BD: One thing in the context of this publication was how much I thought Susan’s show would attract an audience that I hadn’t met in past experiences, and it did. It’s kind of like living vicariously.

Also, the opening was really young. That’s my first and favorite person to impress - an art student or a young working artist. If those people are into a show, that makes me most happy. Then of course everybody else will be psyched because those are the people who are leading the discourse, or where all the energy kind of bubbles from. So it’s that audience, I’m eager to impress. After that I was really interested in meeting different people from fashion, because Susan embraces that world. And yet I also feel really strongly that the works in Susan’s show stand-up to any kind of hard line capital ’F’ fine art.

For people who consider themselves designers, maybe their project is made better by tons of funding and bigger production lines, but I think that in many ways for Susan that never felt like the right move. It wouldn’t better her project. That to me feels like an artist’s decision, not a designer’s decision. It’s really courageous. You couldn’t have created a better ascendency within the context of fashion, but she didn’t take that sort of golden road laid out for her. It’s incredible to me that someone can keep up that devotion to making something.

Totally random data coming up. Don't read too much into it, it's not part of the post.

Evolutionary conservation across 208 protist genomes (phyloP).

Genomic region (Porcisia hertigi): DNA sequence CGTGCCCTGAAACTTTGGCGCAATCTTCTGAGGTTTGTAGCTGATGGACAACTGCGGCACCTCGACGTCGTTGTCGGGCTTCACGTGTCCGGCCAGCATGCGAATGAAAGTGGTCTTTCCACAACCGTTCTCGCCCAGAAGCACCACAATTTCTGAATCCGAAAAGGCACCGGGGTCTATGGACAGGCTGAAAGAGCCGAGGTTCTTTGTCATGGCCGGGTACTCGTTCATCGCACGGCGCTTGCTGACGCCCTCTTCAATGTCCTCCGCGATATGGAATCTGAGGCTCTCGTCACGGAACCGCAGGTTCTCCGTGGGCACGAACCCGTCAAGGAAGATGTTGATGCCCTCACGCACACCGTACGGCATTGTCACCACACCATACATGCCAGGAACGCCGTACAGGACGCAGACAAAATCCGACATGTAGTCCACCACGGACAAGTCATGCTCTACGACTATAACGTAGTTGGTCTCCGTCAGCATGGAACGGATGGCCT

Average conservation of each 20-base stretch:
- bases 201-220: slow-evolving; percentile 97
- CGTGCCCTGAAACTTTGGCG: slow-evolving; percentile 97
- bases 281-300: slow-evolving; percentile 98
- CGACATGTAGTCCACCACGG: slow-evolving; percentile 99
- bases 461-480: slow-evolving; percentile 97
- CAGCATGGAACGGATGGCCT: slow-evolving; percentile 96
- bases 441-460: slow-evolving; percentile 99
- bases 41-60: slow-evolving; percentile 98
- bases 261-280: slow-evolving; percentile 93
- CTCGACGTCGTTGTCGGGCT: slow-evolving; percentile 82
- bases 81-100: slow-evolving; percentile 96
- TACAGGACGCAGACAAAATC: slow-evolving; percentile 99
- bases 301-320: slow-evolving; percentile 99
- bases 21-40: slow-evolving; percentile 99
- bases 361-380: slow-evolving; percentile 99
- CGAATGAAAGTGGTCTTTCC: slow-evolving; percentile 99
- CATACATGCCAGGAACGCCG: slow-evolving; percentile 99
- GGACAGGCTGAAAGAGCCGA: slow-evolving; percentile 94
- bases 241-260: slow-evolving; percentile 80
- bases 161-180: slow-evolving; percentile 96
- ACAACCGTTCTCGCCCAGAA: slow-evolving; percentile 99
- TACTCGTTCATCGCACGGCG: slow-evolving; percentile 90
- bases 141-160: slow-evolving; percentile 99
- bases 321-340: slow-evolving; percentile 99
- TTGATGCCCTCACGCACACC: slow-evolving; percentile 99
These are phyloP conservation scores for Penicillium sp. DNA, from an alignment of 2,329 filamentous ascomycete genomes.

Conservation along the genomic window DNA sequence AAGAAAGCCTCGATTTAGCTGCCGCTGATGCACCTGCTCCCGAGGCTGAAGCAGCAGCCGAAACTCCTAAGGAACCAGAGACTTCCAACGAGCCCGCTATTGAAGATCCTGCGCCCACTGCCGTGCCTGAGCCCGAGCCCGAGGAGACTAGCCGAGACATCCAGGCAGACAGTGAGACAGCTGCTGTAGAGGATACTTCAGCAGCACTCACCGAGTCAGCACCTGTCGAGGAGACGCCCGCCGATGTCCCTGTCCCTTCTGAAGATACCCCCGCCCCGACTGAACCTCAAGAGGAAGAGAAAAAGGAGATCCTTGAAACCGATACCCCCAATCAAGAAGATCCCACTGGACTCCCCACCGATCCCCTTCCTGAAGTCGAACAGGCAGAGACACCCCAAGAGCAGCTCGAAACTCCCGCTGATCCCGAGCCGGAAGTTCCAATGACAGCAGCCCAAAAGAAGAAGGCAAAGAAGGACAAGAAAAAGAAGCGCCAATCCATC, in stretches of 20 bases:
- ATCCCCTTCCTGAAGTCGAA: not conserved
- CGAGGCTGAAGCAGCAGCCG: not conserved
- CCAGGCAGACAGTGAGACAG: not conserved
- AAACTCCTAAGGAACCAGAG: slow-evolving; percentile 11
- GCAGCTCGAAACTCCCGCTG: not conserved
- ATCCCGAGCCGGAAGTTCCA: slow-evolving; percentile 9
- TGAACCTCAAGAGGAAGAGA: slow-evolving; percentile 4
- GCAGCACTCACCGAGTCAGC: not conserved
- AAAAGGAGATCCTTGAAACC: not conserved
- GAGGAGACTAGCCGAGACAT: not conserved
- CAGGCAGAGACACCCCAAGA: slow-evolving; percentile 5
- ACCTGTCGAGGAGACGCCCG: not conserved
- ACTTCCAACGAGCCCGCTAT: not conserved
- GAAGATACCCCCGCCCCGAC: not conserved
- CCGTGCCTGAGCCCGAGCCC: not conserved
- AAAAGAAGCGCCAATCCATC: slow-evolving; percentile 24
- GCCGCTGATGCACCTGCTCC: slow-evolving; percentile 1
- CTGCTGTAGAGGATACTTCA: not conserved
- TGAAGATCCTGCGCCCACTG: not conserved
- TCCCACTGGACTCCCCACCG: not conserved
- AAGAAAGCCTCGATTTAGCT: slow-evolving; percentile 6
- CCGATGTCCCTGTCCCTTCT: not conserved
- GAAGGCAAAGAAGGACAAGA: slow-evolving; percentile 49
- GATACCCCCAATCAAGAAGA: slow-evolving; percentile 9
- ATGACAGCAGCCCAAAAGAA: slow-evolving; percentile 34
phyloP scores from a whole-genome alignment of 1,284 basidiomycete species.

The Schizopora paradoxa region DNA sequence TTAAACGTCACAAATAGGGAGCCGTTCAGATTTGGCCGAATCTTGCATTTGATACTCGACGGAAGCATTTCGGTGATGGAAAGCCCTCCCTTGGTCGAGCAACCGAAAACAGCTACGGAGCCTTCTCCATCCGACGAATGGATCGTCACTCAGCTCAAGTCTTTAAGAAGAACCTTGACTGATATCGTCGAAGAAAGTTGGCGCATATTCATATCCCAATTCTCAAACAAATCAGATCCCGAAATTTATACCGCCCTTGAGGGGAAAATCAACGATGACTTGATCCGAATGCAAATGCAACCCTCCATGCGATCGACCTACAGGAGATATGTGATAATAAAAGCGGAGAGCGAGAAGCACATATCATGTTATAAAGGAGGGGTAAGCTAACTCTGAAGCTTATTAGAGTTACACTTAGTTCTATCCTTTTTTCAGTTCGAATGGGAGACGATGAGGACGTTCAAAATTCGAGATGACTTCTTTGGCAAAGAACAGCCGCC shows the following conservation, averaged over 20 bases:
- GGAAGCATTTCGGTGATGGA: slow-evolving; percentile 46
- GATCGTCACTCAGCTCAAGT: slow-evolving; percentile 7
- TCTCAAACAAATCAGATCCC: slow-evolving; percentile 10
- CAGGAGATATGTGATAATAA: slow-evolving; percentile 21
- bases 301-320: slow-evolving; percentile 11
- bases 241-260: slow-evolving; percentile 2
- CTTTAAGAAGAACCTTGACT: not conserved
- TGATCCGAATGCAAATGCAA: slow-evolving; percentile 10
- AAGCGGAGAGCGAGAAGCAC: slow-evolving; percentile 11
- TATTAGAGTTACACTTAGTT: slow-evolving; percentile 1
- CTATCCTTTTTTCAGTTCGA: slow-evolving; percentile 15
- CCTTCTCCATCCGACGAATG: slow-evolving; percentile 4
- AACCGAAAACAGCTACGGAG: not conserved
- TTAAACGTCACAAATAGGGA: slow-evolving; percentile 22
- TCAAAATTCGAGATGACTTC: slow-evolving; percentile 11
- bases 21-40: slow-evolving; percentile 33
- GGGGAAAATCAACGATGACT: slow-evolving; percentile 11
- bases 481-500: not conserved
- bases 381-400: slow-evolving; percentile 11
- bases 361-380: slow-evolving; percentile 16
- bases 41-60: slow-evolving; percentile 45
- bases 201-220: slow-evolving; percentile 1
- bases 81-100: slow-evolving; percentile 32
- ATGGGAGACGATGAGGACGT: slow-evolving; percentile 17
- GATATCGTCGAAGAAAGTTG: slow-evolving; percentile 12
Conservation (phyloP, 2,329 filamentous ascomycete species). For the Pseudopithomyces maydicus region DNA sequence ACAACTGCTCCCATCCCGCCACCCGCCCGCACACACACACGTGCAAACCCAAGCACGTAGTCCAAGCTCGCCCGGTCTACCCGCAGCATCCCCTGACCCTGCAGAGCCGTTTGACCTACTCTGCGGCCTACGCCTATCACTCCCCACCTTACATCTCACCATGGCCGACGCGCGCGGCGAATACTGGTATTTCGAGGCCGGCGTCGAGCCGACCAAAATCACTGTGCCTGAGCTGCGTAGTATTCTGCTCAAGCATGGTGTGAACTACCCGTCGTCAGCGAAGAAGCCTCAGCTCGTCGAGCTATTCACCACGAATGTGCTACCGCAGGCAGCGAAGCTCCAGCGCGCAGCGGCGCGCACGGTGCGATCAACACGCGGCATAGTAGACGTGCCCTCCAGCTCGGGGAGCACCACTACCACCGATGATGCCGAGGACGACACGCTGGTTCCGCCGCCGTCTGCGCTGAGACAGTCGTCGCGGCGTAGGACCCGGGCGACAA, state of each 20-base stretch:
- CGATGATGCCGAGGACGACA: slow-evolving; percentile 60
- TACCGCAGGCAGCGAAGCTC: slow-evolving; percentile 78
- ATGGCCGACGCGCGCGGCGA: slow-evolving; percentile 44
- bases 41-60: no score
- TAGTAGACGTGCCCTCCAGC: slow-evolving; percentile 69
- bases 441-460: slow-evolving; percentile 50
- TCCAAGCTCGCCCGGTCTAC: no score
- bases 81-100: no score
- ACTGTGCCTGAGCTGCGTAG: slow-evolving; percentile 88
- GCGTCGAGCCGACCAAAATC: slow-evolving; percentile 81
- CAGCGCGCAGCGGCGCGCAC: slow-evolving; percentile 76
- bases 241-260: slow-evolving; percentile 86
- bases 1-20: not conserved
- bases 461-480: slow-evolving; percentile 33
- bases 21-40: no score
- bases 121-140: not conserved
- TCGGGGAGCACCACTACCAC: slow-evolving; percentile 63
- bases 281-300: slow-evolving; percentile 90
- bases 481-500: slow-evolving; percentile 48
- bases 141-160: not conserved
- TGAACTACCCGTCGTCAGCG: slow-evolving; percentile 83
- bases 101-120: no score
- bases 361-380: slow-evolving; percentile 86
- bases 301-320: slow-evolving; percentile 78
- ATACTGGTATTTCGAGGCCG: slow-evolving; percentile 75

MC: That’s true, but I have to hand it to you. You’ve made something great here, too.

BD: And that’s still totally mind-boggling to me. To come into the gallery, flip on the lights and, clip the little flowers for the day. I show up every day like it’s my job. It’s refreshing to slowly realize I know how to do it.



Gallery view, Susan Cianciolo's ‘if God COMes to visit You, HOW will you know?...,' Bridget Donahue Gallery, New York City